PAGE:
• I’ve been on the interview panel for CAMHS
  • Celebrated my 18th birthday by going out with my family, seeing bastille in the o2 thanks to my sister, having a house PARTY (which I never imagined would happen earlier this year) and just spending it with those closest to me.
  • I’ve been on my first night out, which after a lot of previous anxiety around situations involving any type of socialising or alcohol I can well an truely say I have fought through the worst of it and am now ACTUALLY ENJOYING MYSELF.
  • I have bought myself a little red car, ran the battery flat, had to be jump started at school and nearly drove down the motorway the wrong way. (pretty successful in my eyes)
  • Visited my Best Friend at Uni and stayed with her in Birmingham.
  • I’ve done a week of work experience at the Hospital in the cardiology department, watched a operation, and visited the children’s ward I was once on.
  • And now I have completed my first term of school, missing zero days and so far achieving my goal of making this year count. I have helped out in a place for students to go who struggle with the playground at break and lunch – which I really enjoy because it gives me the chance to use some of my experiences to help others.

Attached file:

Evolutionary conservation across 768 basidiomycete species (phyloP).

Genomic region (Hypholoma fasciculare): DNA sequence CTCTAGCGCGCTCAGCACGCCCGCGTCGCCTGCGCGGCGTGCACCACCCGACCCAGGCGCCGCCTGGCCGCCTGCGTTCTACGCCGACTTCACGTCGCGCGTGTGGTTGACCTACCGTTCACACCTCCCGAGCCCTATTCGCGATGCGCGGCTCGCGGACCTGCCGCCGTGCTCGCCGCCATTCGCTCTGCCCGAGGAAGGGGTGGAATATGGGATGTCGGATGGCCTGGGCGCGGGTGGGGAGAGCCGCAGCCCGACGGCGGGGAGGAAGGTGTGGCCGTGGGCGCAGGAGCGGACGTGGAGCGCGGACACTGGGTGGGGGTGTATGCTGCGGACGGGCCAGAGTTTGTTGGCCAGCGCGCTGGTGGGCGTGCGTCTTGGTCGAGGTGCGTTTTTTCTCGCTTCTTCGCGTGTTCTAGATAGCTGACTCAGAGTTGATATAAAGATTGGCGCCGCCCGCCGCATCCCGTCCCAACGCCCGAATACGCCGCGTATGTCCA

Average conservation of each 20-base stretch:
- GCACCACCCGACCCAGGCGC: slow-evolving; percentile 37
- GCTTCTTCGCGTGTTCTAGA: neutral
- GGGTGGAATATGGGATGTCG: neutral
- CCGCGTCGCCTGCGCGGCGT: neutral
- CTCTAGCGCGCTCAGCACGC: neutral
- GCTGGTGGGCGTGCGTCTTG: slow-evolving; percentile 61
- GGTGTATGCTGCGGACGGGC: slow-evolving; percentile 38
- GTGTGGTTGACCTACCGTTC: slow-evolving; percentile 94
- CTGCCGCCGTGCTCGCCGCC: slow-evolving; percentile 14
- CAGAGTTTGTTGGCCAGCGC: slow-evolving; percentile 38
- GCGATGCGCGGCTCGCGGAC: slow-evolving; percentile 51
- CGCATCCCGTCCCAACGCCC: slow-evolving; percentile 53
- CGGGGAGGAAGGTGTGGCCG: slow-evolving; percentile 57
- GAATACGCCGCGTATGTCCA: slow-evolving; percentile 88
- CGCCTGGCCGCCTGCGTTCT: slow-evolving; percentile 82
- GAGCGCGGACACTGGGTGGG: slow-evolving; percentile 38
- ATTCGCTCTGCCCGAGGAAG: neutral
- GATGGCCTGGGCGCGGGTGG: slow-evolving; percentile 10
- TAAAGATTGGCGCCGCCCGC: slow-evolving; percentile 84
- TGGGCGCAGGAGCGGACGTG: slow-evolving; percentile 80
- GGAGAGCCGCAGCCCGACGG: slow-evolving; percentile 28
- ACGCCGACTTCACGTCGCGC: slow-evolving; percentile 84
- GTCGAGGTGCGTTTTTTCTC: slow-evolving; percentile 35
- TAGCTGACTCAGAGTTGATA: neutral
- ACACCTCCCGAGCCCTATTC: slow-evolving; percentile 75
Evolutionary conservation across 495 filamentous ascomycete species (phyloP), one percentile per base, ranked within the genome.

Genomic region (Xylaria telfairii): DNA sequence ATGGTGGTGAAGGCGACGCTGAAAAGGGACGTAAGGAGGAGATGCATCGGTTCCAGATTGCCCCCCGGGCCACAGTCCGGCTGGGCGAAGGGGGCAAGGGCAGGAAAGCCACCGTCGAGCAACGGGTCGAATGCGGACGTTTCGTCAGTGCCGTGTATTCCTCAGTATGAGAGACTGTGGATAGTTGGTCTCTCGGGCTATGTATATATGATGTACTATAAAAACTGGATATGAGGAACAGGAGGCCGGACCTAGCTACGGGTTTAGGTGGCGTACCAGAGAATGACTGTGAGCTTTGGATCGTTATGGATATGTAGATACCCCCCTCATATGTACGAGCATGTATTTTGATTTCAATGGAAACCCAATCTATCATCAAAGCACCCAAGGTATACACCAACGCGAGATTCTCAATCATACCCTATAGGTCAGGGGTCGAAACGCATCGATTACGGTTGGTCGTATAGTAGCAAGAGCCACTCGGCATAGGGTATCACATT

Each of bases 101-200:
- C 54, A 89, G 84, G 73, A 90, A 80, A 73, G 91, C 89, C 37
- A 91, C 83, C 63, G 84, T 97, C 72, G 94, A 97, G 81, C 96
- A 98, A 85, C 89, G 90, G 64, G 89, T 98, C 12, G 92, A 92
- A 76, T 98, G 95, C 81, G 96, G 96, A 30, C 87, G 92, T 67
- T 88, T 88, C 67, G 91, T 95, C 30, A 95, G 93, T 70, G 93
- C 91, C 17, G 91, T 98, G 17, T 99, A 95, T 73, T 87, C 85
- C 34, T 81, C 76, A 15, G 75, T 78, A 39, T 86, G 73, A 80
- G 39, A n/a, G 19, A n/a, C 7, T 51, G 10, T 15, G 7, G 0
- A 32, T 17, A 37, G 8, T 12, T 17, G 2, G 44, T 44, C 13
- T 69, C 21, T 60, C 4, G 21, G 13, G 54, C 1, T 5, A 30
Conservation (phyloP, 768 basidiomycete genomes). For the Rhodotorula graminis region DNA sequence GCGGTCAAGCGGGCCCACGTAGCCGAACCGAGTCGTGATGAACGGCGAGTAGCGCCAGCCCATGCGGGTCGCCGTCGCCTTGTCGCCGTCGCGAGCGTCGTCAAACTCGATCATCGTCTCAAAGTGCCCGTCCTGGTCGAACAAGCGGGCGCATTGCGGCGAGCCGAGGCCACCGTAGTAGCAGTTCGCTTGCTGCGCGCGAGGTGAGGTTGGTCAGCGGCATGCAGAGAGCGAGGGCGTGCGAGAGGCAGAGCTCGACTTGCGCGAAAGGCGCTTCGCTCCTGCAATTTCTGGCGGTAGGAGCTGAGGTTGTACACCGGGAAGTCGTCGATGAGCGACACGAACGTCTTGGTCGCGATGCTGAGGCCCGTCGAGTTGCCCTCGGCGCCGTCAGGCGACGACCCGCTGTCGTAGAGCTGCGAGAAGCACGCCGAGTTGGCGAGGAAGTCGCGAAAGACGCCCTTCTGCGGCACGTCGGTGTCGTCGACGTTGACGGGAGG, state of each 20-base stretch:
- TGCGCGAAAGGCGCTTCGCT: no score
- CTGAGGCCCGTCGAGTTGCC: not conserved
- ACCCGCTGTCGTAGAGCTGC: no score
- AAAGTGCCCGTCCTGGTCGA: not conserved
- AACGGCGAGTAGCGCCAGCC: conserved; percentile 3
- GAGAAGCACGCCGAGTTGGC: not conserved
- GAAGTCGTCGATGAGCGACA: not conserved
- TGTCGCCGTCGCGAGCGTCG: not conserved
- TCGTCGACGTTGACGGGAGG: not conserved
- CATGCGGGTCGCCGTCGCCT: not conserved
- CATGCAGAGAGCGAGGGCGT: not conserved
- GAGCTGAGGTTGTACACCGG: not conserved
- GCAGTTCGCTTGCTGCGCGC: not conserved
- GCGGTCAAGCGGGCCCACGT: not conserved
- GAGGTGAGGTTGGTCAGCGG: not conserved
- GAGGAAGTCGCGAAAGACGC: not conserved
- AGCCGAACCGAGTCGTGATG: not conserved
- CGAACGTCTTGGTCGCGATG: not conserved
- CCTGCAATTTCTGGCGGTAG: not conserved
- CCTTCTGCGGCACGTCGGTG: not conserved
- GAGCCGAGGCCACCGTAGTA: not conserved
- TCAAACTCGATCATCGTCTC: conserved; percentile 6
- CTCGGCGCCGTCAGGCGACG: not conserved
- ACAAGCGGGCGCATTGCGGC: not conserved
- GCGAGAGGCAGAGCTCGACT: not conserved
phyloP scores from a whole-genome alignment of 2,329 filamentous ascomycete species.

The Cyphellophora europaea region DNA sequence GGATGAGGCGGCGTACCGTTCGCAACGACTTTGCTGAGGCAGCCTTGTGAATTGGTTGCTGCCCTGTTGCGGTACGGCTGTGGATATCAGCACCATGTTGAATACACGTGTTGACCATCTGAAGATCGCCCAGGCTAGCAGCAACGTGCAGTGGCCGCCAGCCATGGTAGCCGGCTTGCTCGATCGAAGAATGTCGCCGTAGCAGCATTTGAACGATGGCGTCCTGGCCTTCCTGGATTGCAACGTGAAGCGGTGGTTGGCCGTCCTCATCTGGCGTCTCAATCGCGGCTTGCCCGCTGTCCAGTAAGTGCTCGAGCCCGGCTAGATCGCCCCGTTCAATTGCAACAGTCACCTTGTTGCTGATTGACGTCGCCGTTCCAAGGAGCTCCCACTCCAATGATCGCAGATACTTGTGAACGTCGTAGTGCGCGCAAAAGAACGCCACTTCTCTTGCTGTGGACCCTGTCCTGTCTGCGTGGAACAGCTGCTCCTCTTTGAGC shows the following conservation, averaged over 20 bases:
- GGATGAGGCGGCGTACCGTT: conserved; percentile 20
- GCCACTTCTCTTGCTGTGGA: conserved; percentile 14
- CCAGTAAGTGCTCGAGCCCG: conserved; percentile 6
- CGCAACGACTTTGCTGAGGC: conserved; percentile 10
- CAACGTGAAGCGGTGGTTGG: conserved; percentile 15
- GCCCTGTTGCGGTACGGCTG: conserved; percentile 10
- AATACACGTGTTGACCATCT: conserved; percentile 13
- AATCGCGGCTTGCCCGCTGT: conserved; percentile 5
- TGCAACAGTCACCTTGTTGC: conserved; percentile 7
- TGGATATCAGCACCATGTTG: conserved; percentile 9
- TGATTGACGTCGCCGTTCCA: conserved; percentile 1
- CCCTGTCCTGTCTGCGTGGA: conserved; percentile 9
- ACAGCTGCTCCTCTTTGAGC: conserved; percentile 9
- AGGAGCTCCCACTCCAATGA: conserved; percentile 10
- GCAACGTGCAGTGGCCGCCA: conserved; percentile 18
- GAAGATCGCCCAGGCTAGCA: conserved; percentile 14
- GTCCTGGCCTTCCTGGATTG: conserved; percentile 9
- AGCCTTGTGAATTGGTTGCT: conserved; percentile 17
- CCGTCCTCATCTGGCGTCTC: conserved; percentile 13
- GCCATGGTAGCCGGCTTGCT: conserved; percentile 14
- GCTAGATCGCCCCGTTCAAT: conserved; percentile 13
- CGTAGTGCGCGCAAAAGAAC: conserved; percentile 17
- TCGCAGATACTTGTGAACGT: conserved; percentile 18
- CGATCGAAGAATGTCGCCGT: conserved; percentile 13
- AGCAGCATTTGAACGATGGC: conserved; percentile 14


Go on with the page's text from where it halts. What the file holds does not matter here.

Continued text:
The last few months have been filled with a lot of wonderful moments and considering I have significantly struggled with some aspects of my mental health recently I can well and truly say despite of it I have tried my best to keep going and participate in everything I possibly could.

“I think suffering from mental health has made me realise that good days give you happiness, bad days give you experience and the worst days give you a reason to get better”

Suicide Prevention Day 10th September

So today is suicide prevention day and I thought I would help contribute by writing this post. Having been in both general and an eating disorder hospital I was shocked when finding that a vast number of patients where either admitted for taking overdoses, suicidal thoughts or had a history of attempts.